Batts not selected as San Jose police chief; future in Oakland unclear
on January 27, 2011
Oakland Police Chief Anthony Batts has confirmed that he was not selected as the new police chief of San Jose. The position will go instead to the San Jose Police Department’s acting chief, Chris Moore.
But Batts has not yet decided whether he will stay on as Oakland’s top cop. An Oakland Police Department press release issued early Thursday evening stated “Chief Batts is in continuing conversations with the Mayor and city staff concerning his future with the Oakland Police Department.”
“I have not made a final decision as to my future with this agency. It still needs to be determined if I am a fit for the City of Oakland’s vision of the future,” Batts said in the statement. “The demands on the Oakland Police Department are great, youth violence is of great concern, and we have experienced a recent spike in violent crime. In order to make significant improvements to the quality of life for the residents, collective coordination and cooperation must be a priority for ensuring public safety.”
Mayor Jean Quan responded with a statement of her own. “Since I became Mayor, Chief Batts and I have talked on a nearly daily basis to work together to protect officer and citizen safety in Oakland,” Quan said in her statement. “I appreciate his leadership and commitment to community policing and to raising professional standards. I am optimistic that the chief will continue to serve the city.”
The news that Batts had not been selected for the San Jose position broke Thursday afternoon when the San Jose Mercury News published information from unnamed “multiple sources” that Moore had been chosen over Batts. The news leak seemed to take city leaders by surprise. At that point San Jose City Manager Debra Figone, who was in charge of making the selection, would not confirm that she had chosen Moore but told the Mercury News that she was “confident that I am bringing the best candidate forward at this particular moment in time in the city.”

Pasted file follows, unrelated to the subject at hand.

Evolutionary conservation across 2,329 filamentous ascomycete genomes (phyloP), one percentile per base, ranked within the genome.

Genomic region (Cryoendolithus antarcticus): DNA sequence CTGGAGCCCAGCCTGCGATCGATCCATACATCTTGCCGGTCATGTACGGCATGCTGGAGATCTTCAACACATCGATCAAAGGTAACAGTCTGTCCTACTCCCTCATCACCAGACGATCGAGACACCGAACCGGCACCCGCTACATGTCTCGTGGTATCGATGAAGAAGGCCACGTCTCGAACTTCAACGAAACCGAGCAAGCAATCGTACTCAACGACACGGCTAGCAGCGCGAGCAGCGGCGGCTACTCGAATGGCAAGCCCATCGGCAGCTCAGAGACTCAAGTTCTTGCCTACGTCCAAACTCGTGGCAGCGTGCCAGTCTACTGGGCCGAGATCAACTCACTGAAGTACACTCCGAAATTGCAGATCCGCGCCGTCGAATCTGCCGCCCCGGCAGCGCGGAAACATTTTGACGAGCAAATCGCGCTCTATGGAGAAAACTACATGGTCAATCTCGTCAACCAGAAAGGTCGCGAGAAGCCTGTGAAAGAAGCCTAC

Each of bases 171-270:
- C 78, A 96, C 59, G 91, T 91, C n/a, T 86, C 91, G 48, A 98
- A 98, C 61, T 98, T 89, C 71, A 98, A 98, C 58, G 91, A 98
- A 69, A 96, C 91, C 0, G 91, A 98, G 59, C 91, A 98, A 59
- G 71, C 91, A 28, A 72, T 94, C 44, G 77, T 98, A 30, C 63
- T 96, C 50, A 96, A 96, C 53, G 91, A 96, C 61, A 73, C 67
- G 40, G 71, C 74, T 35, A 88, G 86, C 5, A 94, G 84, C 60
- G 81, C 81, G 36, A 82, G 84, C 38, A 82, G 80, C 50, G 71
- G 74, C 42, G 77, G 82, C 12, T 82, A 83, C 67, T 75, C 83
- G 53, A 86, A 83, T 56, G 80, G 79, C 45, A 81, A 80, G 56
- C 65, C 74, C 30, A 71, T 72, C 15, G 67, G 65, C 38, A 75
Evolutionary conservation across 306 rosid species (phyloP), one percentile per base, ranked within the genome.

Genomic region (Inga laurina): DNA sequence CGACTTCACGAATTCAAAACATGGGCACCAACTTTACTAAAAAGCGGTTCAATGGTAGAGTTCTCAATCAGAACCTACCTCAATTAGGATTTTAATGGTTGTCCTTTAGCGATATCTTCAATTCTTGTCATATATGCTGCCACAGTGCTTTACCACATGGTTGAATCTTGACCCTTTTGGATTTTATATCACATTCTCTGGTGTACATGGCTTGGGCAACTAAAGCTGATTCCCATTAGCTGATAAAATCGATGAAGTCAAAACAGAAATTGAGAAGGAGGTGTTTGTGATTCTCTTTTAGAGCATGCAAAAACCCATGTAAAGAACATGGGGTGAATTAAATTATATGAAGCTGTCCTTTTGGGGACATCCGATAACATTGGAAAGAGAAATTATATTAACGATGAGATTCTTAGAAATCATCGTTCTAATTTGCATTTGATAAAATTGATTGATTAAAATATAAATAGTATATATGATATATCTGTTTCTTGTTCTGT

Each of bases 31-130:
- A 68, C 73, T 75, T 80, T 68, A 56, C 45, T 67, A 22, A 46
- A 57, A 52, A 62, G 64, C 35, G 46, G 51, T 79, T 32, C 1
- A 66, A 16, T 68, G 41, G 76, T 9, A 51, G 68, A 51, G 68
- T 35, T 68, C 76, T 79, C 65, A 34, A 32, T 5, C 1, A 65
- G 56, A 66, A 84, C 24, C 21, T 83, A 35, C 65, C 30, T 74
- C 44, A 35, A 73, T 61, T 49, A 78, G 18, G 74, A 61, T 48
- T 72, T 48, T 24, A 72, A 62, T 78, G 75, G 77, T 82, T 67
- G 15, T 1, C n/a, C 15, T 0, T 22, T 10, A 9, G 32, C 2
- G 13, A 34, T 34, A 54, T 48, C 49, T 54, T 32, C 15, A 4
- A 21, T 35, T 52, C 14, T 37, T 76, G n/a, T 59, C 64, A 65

At that time, San Jose city spokesman Tom Manheim told Oakland North, “We are not confirming who is being selected. The city manager has made her decision and will announce this at a closed city council session next Tuesday. Reporters are saying one thing, but I don’t know where they are getting their information from.”
Surprising many Oakland city officials, Batts confirmed January 17 that he was one of two finalists for the San Jose position, despite being only a little over one year into a three-year contract as Oakland’s chief of police. At that time, Quan released a statement saying Batts had only informed her of his candidacy the week before. “No one in the city knew this at that time. He asked me to keep this confidential,” Quan said.
Batts was sworn in as Oakland’s police chief in October, 2009, after serving 27 years with the Long Beach Police Department. During his time in Oakland, the OPD has faced financial and staffing problems. Last July 80 police officers were laid off due to Oakland’s huge budget deficit, dropping the number of officers to roughly 650 today. Batts told the Oakland City Council in September that the reduction in his staff would hinder his ability to carry out the plans set forth by the department, which he said would require 925 officers.
Today, Batts reiterated his concerns about staffing. “I continue to have concerns surrounding the support and resources being provided and am committed to doing whatever is required to fix the broken systems within this agency,” Batts stated in the OPD press release.
Shortly before Batts’ announcement, Dom Arotzarena, president of the Oakland Police Officers Association, said that even though going to San Jose would have been a good opportunity for Chief Batts, “if he stays here, he is going to have to let the officers know his heart is in it. I look at Batts as a professional. I believe that he is going to continue his job, and we’ll work with him to do things the right way.”
Image: Chief Batts speaks to television reporters on February 10, 2010, about the disappearance of Hasanni Campbell the previous August. Photo by Josh Wolf.
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